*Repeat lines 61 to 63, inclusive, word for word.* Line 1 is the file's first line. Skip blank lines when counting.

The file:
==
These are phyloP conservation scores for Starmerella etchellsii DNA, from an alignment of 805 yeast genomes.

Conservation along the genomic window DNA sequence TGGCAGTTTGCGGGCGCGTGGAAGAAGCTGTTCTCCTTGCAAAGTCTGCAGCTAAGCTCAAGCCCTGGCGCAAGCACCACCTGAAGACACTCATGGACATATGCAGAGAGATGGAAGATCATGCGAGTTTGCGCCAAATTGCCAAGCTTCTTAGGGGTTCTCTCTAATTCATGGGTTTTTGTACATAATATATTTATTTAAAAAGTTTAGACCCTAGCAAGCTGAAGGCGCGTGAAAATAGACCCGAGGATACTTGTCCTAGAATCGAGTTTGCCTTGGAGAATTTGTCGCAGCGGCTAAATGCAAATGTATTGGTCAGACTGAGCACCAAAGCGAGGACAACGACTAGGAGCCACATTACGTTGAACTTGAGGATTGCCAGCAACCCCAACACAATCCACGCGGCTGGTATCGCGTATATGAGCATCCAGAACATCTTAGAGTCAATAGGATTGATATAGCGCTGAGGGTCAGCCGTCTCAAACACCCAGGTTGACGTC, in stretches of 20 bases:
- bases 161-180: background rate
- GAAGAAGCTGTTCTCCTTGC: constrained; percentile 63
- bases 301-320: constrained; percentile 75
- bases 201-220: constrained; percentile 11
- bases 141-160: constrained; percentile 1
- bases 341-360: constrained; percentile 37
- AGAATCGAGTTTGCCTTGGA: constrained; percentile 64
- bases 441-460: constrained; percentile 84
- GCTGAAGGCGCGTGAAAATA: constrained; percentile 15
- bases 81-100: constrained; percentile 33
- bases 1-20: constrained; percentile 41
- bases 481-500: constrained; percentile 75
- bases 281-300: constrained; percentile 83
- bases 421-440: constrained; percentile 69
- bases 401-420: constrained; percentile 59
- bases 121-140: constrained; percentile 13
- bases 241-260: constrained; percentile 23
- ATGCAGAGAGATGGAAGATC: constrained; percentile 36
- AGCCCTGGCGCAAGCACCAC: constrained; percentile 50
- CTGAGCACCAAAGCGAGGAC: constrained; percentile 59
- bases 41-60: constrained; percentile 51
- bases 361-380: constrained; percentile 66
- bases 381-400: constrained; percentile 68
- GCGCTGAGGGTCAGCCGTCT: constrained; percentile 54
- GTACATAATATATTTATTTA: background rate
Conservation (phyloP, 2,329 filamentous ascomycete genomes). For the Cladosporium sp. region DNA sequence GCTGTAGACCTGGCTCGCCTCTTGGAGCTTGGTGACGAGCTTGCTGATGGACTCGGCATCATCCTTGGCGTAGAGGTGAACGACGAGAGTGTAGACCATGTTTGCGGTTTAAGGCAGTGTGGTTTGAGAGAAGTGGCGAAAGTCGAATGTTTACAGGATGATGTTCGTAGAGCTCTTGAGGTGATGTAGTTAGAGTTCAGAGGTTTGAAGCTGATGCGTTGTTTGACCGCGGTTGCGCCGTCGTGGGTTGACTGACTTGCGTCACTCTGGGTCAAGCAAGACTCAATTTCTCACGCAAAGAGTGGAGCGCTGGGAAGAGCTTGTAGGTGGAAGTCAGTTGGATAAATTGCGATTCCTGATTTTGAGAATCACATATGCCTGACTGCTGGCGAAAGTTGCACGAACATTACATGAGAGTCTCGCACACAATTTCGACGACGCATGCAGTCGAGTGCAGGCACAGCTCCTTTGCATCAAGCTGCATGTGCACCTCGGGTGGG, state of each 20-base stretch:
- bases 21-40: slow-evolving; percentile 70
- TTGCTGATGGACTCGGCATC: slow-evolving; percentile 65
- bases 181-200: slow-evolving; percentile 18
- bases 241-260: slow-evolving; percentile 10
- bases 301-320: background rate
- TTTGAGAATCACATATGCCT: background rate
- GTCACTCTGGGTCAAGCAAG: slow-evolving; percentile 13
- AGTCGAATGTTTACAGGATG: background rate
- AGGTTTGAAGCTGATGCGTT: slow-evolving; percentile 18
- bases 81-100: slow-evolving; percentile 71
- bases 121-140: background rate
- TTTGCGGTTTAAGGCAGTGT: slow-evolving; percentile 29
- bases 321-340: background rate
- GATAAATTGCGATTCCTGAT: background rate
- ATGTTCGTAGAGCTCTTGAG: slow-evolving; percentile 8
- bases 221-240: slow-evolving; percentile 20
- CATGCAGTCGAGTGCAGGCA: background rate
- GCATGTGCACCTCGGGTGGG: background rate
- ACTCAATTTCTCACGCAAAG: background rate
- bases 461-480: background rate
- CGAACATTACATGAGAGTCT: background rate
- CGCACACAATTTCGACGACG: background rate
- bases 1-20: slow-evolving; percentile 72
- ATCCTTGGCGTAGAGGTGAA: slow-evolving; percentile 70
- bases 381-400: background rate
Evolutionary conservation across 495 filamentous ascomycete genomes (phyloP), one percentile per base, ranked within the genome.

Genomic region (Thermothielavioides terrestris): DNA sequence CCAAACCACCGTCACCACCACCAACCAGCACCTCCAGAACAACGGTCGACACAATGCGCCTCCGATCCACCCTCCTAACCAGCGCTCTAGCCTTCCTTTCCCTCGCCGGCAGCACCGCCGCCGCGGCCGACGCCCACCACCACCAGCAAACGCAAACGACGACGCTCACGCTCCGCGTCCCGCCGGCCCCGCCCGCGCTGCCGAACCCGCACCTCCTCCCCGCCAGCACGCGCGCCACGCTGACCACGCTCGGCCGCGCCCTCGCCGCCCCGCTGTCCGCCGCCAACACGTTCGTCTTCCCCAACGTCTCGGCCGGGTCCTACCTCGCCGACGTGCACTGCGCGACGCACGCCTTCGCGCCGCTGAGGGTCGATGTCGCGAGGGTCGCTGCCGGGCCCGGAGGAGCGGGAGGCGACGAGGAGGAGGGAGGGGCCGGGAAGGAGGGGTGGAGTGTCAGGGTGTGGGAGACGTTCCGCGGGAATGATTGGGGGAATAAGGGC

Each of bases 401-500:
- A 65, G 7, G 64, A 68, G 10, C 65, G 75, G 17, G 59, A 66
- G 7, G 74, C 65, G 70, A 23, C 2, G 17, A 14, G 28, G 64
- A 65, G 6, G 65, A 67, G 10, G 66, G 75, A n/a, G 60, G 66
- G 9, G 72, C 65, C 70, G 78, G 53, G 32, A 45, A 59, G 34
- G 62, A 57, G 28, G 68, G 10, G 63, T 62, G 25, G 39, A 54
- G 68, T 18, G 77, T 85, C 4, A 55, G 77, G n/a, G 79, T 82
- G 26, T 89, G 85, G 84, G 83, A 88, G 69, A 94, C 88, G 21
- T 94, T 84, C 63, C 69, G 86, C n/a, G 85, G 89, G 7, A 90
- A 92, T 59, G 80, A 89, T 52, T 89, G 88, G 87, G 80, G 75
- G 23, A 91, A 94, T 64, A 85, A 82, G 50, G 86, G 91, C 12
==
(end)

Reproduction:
- G 62, A 57, G 28, G 68, G 10, G 63, T 62, G 25, G 39, A 54
- G 68, T 18, G 77, T 85, C 4, A 55, G 77, G n/a, G 79, T 82
- G 26, T 89, G 85, G 84, G 83, A 88, G 69, A 94, C 88, G 21